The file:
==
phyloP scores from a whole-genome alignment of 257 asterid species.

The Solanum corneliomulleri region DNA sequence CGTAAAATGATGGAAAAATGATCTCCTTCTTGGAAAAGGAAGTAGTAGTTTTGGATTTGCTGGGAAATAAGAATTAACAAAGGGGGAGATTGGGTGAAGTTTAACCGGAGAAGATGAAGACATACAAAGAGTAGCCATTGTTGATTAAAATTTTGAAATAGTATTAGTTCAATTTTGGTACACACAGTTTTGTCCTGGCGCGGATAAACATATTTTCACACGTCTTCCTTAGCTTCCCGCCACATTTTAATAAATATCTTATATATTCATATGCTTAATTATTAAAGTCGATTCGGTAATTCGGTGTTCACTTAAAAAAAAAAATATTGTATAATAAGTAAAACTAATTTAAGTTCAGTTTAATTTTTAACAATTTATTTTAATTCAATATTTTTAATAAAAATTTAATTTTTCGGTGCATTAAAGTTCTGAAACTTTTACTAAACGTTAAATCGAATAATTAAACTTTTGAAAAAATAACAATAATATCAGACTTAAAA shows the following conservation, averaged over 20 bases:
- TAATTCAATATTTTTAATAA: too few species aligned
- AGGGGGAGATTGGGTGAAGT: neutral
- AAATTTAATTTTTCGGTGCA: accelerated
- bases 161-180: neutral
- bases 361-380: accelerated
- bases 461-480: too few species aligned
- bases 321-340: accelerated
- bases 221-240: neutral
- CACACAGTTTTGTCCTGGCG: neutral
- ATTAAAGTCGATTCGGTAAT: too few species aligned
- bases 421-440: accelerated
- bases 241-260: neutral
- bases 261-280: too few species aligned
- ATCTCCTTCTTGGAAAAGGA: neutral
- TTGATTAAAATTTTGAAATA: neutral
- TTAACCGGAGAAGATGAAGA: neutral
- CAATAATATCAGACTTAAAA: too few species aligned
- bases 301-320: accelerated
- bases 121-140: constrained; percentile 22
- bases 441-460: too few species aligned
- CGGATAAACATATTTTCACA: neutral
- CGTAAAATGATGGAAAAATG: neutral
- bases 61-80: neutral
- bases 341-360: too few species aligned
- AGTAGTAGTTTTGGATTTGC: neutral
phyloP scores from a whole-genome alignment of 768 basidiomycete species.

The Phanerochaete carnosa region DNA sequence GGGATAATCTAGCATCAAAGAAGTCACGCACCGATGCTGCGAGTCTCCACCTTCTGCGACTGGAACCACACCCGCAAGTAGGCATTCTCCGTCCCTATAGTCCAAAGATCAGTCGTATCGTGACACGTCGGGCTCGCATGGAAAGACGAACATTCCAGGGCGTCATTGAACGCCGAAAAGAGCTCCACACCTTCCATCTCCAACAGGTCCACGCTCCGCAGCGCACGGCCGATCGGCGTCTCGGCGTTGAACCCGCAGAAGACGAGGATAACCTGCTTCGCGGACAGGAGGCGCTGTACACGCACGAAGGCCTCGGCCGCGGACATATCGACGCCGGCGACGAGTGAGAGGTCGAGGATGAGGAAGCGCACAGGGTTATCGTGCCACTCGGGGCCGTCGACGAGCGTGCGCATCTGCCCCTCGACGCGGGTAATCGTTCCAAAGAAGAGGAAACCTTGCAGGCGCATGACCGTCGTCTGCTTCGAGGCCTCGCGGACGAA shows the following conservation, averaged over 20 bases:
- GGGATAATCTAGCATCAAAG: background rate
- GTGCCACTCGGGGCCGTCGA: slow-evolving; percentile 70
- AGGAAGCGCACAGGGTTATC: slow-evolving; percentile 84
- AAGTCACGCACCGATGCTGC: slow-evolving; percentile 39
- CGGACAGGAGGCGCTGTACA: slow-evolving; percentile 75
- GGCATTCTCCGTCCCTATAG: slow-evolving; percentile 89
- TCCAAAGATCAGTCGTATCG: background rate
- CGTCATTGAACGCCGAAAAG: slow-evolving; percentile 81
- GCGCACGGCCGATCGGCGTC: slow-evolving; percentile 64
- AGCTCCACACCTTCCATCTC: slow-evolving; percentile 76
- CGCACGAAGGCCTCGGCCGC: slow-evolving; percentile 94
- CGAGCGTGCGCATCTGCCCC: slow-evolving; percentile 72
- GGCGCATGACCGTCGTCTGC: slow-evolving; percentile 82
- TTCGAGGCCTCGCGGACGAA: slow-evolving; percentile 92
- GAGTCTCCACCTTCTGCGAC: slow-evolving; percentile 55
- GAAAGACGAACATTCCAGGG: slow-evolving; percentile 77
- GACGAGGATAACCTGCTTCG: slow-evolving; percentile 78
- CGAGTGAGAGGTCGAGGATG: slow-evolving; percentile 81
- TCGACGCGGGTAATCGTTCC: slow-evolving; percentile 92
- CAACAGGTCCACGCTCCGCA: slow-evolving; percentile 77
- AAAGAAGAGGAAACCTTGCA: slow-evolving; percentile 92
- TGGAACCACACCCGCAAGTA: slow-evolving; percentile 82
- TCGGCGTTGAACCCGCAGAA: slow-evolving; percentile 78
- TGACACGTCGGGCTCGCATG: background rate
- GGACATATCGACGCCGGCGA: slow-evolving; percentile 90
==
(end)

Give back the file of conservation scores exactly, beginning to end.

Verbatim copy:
phyloP scores from a whole-genome alignment of 257 asterid species.

The Solanum corneliomulleri region DNA sequence CGTAAAATGATGGAAAAATGATCTCCTTCTTGGAAAAGGAAGTAGTAGTTTTGGATTTGCTGGGAAATAAGAATTAACAAAGGGGGAGATTGGGTGAAGTTTAACCGGAGAAGATGAAGACATACAAAGAGTAGCCATTGTTGATTAAAATTTTGAAATAGTATTAGTTCAATTTTGGTACACACAGTTTTGTCCTGGCGCGGATAAACATATTTTCACACGTCTTCCTTAGCTTCCCGCCACATTTTAATAAATATCTTATATATTCATATGCTTAATTATTAAAGTCGATTCGGTAATTCGGTGTTCACTTAAAAAAAAAAATATTGTATAATAAGTAAAACTAATTTAAGTTCAGTTTAATTTTTAACAATTTATTTTAATTCAATATTTTTAATAAAAATTTAATTTTTCGGTGCATTAAAGTTCTGAAACTTTTACTAAACGTTAAATCGAATAATTAAACTTTTGAAAAAATAACAATAATATCAGACTTAAAA shows the following conservation, averaged over 20 bases:
- TAATTCAATATTTTTAATAA: too few species aligned
- AGGGGGAGATTGGGTGAAGT: neutral
- AAATTTAATTTTTCGGTGCA: accelerated
- bases 161-180: neutral
- bases 361-380: accelerated
- bases 461-480: too few species aligned
- bases 321-340: accelerated
- bases 221-240: neutral
- CACACAGTTTTGTCCTGGCG: neutral
- ATTAAAGTCGATTCGGTAAT: too few species aligned
- bases 421-440: accelerated
- bases 241-260: neutral
- bases 261-280: too few species aligned
- ATCTCCTTCTTGGAAAAGGA: neutral
- TTGATTAAAATTTTGAAATA: neutral
- TTAACCGGAGAAGATGAAGA: neutral
- CAATAATATCAGACTTAAAA: too few species aligned
- bases 301-320: accelerated
- bases 121-140: constrained; percentile 22
- bases 441-460: too few species aligned
- CGGATAAACATATTTTCACA: neutral
- CGTAAAATGATGGAAAAATG: neutral
- bases 61-80: neutral
- bases 341-360: too few species aligned
- AGTAGTAGTTTTGGATTTGC: neutral
phyloP scores from a whole-genome alignment of 768 basidiomycete species.

The Phanerochaete carnosa region DNA sequence GGGATAATCTAGCATCAAAGAAGTCACGCACCGATGCTGCGAGTCTCCACCTTCTGCGACTGGAACCACACCCGCAAGTAGGCATTCTCCGTCCCTATAGTCCAAAGATCAGTCGTATCGTGACACGTCGGGCTCGCATGGAAAGACGAACATTCCAGGGCGTCATTGAACGCCGAAAAGAGCTCCACACCTTCCATCTCCAACAGGTCCACGCTCCGCAGCGCACGGCCGATCGGCGTCTCGGCGTTGAACCCGCAGAAGACGAGGATAACCTGCTTCGCGGACAGGAGGCGCTGTACACGCACGAAGGCCTCGGCCGCGGACATATCGACGCCGGCGACGAGTGAGAGGTCGAGGATGAGGAAGCGCACAGGGTTATCGTGCCACTCGGGGCCGTCGACGAGCGTGCGCATCTGCCCCTCGACGCGGGTAATCGTTCCAAAGAAGAGGAAACCTTGCAGGCGCATGACCGTCGTCTGCTTCGAGGCCTCGCGGACGAA shows the following conservation, averaged over 20 bases:
- GGGATAATCTAGCATCAAAG: background rate
- GTGCCACTCGGGGCCGTCGA: slow-evolving; percentile 70
- AGGAAGCGCACAGGGTTATC: slow-evolving; percentile 84
- AAGTCACGCACCGATGCTGC: slow-evolving; percentile 39
- CGGACAGGAGGCGCTGTACA: slow-evolving; percentile 75
- GGCATTCTCCGTCCCTATAG: slow-evolving; percentile 89
- TCCAAAGATCAGTCGTATCG: background rate
- CGTCATTGAACGCCGAAAAG: slow-evolving; percentile 81
- GCGCACGGCCGATCGGCGTC: slow-evolving; percentile 64
- AGCTCCACACCTTCCATCTC: slow-evolving; percentile 76
- CGCACGAAGGCCTCGGCCGC: slow-evolving; percentile 94
- CGAGCGTGCGCATCTGCCCC: slow-evolving; percentile 72
- GGCGCATGACCGTCGTCTGC: slow-evolving; percentile 82
- TTCGAGGCCTCGCGGACGAA: slow-evolving; percentile 92
- GAGTCTCCACCTTCTGCGAC: slow-evolving; percentile 55
- GAAAGACGAACATTCCAGGG: slow-evolving; percentile 77
- GACGAGGATAACCTGCTTCG: slow-evolving; percentile 78
- CGAGTGAGAGGTCGAGGATG: slow-evolving; percentile 81
- TCGACGCGGGTAATCGTTCC: slow-evolving; percentile 92
- CAACAGGTCCACGCTCCGCA: slow-evolving; percentile 77
- AAAGAAGAGGAAACCTTGCA: slow-evolving; percentile 92
- TGGAACCACACCCGCAAGTA: slow-evolving; percentile 82
- TCGGCGTTGAACCCGCAGAA: slow-evolving; percentile 78
- TGACACGTCGGGCTCGCATG: background rate
- GGACATATCGACGCCGGCGA: slow-evolving; percentile 90